Don't you just hate spoilers? I do, too. That's why I always try to include warnings. However, I sometimes ramble a bit too much here or there and maybe a few (or many) key plot points slip without me giving proper notice. So I'd like to include a blanket spoiler warning for the weary internet travelers of the world: Here There Be Spoilers. You've been warned.

Thursday, May 28, 2015

Inglourious Basterds

Way back in 2009 before I ever contemplated blogging I watched this little ditty in theaters. It was in August that I watched it. Just me and a friend hanging out for one one final hurrah. We were both graduated and high school wasn't the way we could socialize anymore. It was weird having to actually spend money to hang out with someone instead of just doing so while going about the day through classes.

At this time I didn't have a job and I wasn't in college. So money was precious. I'm not ever sure if a college semester had started by then or if this movie was before or after my college orientation. But college had kind of slipped through my grasp and I was left on a seemingly interminable summer vacation. 

This would be the last movie I would see for three years in theaters before a period of time I kind of refer to as my "hikikomori years." Or my "NEET years." Although I'll always be a NEET and a hikikomori at heart, employment status or education status be damned. 

Two nights ago I decided to pull out this movie for the first time in a few years. This was only the third time I had seen it. In a way it was a lot like seeing an old friend. Inglourious Basterds (a Western wearing a WWII uniform if ever there was one) seems to be making its way a bit higher on my list of favorite movies each time.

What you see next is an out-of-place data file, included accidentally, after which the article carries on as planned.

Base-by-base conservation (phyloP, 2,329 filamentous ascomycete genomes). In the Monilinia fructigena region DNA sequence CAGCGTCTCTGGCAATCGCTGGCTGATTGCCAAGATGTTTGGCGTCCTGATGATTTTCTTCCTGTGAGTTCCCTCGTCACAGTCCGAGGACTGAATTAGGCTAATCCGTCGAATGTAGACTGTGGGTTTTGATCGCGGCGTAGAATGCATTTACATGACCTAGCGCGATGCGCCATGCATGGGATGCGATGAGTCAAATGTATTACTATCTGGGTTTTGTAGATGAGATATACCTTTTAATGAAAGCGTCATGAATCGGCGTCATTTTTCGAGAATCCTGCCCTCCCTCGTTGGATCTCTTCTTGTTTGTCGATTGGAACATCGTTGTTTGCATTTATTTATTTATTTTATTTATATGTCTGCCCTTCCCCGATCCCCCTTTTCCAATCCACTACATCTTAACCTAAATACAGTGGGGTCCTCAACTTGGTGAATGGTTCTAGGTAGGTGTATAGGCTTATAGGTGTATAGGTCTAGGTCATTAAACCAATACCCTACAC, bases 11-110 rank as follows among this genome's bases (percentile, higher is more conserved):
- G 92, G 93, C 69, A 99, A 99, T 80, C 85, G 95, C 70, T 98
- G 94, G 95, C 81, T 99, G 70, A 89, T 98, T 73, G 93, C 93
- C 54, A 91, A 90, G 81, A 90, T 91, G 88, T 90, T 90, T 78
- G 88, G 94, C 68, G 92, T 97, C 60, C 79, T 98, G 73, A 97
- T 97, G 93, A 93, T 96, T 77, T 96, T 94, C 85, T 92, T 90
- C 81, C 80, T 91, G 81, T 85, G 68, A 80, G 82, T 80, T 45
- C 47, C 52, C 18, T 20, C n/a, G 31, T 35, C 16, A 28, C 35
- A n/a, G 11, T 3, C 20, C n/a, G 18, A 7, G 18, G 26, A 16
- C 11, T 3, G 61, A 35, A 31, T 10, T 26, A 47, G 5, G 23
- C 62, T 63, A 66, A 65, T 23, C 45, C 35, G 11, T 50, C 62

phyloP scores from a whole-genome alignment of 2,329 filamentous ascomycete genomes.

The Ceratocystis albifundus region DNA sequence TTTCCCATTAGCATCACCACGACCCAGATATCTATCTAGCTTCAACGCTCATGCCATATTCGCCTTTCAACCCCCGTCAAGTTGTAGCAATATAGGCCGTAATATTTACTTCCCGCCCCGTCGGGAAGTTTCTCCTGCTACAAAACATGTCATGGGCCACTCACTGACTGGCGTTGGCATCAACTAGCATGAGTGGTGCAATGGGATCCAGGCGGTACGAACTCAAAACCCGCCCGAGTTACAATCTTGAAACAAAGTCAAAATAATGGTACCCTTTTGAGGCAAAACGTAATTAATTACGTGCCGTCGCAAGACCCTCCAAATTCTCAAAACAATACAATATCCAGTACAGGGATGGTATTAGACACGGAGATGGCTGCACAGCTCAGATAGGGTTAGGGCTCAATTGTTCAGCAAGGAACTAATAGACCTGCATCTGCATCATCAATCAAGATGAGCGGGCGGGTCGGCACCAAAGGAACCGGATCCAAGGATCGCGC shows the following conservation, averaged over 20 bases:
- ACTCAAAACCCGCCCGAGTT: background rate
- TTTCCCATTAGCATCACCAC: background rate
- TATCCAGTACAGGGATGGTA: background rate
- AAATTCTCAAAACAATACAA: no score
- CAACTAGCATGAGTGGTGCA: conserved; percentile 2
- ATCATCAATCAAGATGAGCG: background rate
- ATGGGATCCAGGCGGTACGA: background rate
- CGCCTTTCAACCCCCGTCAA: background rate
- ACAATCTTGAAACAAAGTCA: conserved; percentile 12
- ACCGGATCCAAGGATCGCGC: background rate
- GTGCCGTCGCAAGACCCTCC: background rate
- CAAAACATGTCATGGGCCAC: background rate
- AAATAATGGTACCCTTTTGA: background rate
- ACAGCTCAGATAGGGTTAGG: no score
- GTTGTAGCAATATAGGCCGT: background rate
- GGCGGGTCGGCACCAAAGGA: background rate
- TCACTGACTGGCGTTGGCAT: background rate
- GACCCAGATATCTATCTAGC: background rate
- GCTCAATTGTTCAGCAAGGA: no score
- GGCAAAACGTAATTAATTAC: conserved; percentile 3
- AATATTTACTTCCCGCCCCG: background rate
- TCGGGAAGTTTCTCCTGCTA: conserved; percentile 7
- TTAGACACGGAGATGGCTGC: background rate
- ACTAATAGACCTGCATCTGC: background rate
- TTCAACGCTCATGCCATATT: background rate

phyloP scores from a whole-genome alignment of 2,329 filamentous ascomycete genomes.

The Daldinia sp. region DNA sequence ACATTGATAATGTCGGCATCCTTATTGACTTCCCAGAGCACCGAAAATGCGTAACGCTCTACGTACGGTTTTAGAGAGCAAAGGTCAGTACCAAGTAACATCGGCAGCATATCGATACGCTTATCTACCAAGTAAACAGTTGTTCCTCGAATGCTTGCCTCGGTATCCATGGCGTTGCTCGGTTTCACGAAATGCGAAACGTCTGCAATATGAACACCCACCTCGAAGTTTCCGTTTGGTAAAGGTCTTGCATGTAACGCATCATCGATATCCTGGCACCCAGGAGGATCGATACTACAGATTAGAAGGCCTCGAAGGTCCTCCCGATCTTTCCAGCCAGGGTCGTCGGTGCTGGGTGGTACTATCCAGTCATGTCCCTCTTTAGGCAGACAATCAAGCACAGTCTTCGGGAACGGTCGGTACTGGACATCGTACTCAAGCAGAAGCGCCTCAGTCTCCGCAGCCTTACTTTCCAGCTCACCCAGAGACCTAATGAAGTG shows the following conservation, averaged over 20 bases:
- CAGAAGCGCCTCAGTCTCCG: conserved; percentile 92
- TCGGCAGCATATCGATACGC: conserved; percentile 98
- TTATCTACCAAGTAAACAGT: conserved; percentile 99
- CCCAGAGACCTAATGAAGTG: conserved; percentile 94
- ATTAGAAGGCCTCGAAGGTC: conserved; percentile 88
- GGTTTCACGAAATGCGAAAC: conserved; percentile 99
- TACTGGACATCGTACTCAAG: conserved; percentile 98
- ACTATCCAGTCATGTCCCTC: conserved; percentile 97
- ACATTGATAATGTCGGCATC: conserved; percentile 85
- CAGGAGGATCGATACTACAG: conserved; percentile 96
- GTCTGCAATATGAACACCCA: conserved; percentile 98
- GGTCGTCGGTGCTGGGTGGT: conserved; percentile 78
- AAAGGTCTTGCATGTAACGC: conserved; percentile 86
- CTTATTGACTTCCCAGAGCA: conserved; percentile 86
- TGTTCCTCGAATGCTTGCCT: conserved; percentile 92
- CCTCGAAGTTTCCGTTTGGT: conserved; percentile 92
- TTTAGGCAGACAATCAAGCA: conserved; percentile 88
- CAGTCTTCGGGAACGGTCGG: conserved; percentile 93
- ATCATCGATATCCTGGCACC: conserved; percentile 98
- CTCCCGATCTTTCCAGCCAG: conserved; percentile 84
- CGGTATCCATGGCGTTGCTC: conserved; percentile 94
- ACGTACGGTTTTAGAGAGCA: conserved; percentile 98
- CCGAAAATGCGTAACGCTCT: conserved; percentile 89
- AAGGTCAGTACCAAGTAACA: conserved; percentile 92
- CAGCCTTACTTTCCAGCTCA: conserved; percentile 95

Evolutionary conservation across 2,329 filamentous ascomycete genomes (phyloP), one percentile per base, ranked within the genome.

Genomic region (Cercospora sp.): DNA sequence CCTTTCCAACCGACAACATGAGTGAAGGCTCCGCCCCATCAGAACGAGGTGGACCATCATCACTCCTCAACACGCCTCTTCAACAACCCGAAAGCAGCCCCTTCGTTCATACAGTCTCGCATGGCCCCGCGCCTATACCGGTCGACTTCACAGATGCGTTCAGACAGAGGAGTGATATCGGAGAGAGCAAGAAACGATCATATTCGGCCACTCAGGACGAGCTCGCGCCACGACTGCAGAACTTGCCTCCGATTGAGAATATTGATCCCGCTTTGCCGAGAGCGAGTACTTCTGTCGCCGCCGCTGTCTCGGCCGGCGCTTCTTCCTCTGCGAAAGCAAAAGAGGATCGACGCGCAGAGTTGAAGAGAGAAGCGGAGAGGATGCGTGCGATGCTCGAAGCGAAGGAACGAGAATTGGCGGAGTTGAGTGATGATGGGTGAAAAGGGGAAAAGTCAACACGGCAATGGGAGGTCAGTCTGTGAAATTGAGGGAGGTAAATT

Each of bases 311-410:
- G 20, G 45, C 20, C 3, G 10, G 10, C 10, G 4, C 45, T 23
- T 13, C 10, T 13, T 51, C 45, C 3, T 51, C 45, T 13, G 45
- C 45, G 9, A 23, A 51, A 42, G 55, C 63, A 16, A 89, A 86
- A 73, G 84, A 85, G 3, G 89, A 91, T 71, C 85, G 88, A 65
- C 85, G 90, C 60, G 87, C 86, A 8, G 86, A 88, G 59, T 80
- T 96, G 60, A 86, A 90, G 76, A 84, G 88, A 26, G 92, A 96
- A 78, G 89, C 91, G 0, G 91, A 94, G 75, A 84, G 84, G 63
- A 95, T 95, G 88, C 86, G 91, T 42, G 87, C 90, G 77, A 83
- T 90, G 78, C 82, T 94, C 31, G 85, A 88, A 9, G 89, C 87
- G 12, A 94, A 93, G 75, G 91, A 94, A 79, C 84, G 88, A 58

You should know the basic story by now, but if you don't then I'll give you a rundown. 

Story one: Shosanna's family was killed by German soldiers led by Hans Landa (Christoph Waltz) of the SS in 1941, but three years later she is in charge of a theater and meets the famous German soldier Fredrick Zoller (Daniel Bruhl). Through this meeting Shosanna not only gets a chance to get revenge against the Nazis, but she also gets a chance to end the war.

Story two: The Basterds are a group led by Aldo Raine (Brad Pitt) that make life hell for Nazis. They scalp Nazis and get their kicks doing so. However, the Basterds get the chance at the ultimate Nazi scalps when they learn that all of the heavy hitters of the Third Reich are going to have a night at the movies for the newest Fredrick Zoller film.

These stories are told in four successive chapters and eventually intertwine in the fifth one. 

Classic Tarantino exposition, in other words.

In 2009 I was expecting this to be the movie that could be Brad Pitt's defining acting effort, but I was frustrated that the character of Aldo Raine was nothing more than supporting character. Sure, Pitt got top billing and yes, he had a ton of great lines and a cool introductory speech about scalping Nazis, but it was undoubtedly Christoph Waltz that stole the thunder from him. I disliked Christoph Waltz more because the guy was so damn talented and I hadn't known about him before than for his actual character being a dick. Weird, huh? I knew about Daniel Bruhl from previous German movies and he was certainly no disappointment in this movie. I expected Daniel Bruhl to be good. But where the fuck did Christoph Waltz even come from? Why hadn't I heard of him before? It was aggravating. I know that sounds terrible, but that was my first impression of this movie and it wasn't even really about this movie. Inglourious Basterds frustrated me simply because it made me realize how little I really knew about the cinematic world.